I posted these guys take on Creep a while back, but this might be even better. Loud, long and epic as hell, it builds, then dies, then builds back up bigger than ever. Their all-covers album Reborn is worth picking up.

Bauhaus – Spirit in the Sky (Norman Greenbaum)
Most of the tunes here are accessible goth-pop, but not this one. It’s crunchy, jarring, and all around strange.

Lacrimosa – Phantom of the Opera (Andrew Lloyd Webber)
A gothic take on a gothic song isn’t a stretch, but this dark and shimmery take brings out the ultimate creepiness.

HIM – Solitary Man (Neil Diamond)
These quasi-hitmakers also do a nice version of (Don’t Fear) The Reaper, but this song choice is far more unexpected. Unlike Bad Moon Rising though, the lyrics made far more sense in their original context.

Sisters of Mercy – Jolene (Dolly Parton)
These members of the goth old guard did their own gender-bending version of this song long before Jack White discovered it. It’s a demo, angsty and throbbing.

Radiohead

 Posted by at 11:16 pm  No Responses »
Aug 112008
 

I’m seeing Radiohead on Wednesday night, and that seemed as good an excuse as any for this week’s theme.
EDIT: My review of the concert here.

Easy Star All-Stars – Let Down
From the people who brought you Dub Side of the Moon, it’s Radiodread! You can probably guess the musical genre, but they’re surprisingly adept at bringing the Jamaican flavor to the music, throwing in horns and a big chorus on top of the backbeat guitar.

Jorge Drexler – High and Dry
You may not know the name of this Latin guitar master, but Oscar does. In 2004 his song from The Motorcycle Diaries made him the first person from Uruguay to win an Academy Award. Throw this cover in a film, and I’d vote for a second.

Nickel Creek – Just
Fast-paced bluegrass is what Nickel Creek does, and they do it well.

John Mayer – Kid A
This is Mayer in his acoustic “Your Body Is a Wonderland” guise, not the blues guitar god, but don’t hold that against this simple power-chord ballad.

Northern Kings – Creep
Wikipedia calls them a “Finnish symphonic metal cover band,” following in the footsteps of Lordi but with less elaborate costumes. They do everyone from Lionel Ritchie to Jethro Tull on their album Reborn and here they bring their epic goth to Radiohead. You may well hate it, but for a song that’s been covered a billion times, at least it’s different.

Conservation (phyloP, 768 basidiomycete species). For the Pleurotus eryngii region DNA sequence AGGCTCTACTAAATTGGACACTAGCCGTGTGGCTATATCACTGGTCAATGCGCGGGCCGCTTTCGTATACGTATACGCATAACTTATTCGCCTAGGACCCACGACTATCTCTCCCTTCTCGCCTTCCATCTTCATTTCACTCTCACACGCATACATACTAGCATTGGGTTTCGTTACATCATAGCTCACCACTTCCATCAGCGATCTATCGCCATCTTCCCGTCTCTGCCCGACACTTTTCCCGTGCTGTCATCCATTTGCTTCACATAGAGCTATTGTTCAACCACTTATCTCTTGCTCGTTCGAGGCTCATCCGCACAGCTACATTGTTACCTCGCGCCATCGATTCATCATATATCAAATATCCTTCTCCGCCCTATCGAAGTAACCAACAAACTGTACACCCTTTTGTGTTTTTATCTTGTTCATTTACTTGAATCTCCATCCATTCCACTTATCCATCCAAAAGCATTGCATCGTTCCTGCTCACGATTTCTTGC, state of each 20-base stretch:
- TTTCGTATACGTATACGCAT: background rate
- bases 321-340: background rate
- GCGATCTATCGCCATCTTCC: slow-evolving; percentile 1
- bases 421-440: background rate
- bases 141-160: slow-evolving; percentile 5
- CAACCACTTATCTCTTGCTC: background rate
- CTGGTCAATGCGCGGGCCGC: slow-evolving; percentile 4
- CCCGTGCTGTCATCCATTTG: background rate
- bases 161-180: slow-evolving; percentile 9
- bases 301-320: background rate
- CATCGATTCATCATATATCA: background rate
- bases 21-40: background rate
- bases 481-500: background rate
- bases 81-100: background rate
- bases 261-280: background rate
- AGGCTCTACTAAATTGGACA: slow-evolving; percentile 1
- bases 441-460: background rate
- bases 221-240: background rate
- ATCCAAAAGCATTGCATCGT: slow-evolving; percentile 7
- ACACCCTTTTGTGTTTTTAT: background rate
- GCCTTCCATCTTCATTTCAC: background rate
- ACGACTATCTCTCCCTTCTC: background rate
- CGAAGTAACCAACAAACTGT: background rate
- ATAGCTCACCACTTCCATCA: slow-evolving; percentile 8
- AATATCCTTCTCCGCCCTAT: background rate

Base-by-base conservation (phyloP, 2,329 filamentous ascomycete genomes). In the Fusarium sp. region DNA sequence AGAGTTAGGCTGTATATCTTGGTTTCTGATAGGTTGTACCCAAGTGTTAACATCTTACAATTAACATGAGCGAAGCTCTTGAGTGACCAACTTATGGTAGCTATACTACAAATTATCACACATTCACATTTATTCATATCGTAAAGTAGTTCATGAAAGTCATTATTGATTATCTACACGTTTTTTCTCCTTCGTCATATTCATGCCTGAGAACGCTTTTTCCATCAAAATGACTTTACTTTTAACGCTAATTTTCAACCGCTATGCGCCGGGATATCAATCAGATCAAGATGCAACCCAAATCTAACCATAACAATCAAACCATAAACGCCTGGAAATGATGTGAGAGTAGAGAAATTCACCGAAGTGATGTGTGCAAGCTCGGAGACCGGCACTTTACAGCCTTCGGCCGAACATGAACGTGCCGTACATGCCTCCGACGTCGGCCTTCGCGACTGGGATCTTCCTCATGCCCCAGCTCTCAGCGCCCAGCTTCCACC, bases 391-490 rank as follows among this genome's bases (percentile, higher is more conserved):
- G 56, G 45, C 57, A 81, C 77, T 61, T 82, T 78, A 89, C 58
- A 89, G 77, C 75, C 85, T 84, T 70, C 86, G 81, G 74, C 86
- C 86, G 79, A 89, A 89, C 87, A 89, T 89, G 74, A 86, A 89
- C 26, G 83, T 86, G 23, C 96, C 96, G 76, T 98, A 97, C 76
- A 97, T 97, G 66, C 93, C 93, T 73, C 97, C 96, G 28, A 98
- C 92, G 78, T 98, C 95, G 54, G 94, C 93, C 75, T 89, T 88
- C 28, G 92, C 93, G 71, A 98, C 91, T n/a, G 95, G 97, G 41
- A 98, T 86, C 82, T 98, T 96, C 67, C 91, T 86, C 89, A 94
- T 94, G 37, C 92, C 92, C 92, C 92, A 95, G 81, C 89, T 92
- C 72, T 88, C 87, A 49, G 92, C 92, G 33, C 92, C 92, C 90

Christopher O’Riley – Arpeggi
A classical pianist, O’Riley has a whole series of Yorke songs in his repertoire, many of which can be downloaded at his website. This is a cover of the early live version of a song that would be revised for In Rainbows as “Weird Fishes / Arpeggi.” O’Riley says he prefers the early version for “the more minimalist/tone generative aspects inherent in the song structure.” Okay.

John Vanderslice – Karma Police
A few years ago Stereogum commissioned covers of every song off OK Computer to celebrate its tenth anniversary. The whole thing is downloadable here (track-by-track notes here), but this off-beat drum machine take is a highlight, with some of the hardest-rocking acoustic guitar you’re likely to hear this side of the D coming in halfway through.

Gnarls Barkley – Reckoner
Cee-Lo’s voice is perfect for this song, which they’ve been doing in their sets as of late. A higher quality source (soundboard) than most others circulating.

KT Tunstall – Fake Plastic Trees
The introspective quiet-but-whiney female thing got real old after Vanessa Carlton and Alanis Morisette in the 90’s, but this song works well in the style.

Gillian Welch – Black Star
Country songwriter Welch makes brings sweet harmonies and guitar work to this one, avoiding any temptation to make it all Nashville honky-tonk.

Sa-Ra – In Limbo
From the electronic-ey tribute album Exit Music: Songs for Radioheads, Sa-Ra brings a funk element to all the synthesizers. More fun in one song than all of Kid A.

Calico Horse – Idioteque
I would have thought this song was uncoverable. I would have been wrong. It sounds perfectly natural in this quiet, drum machine free guise.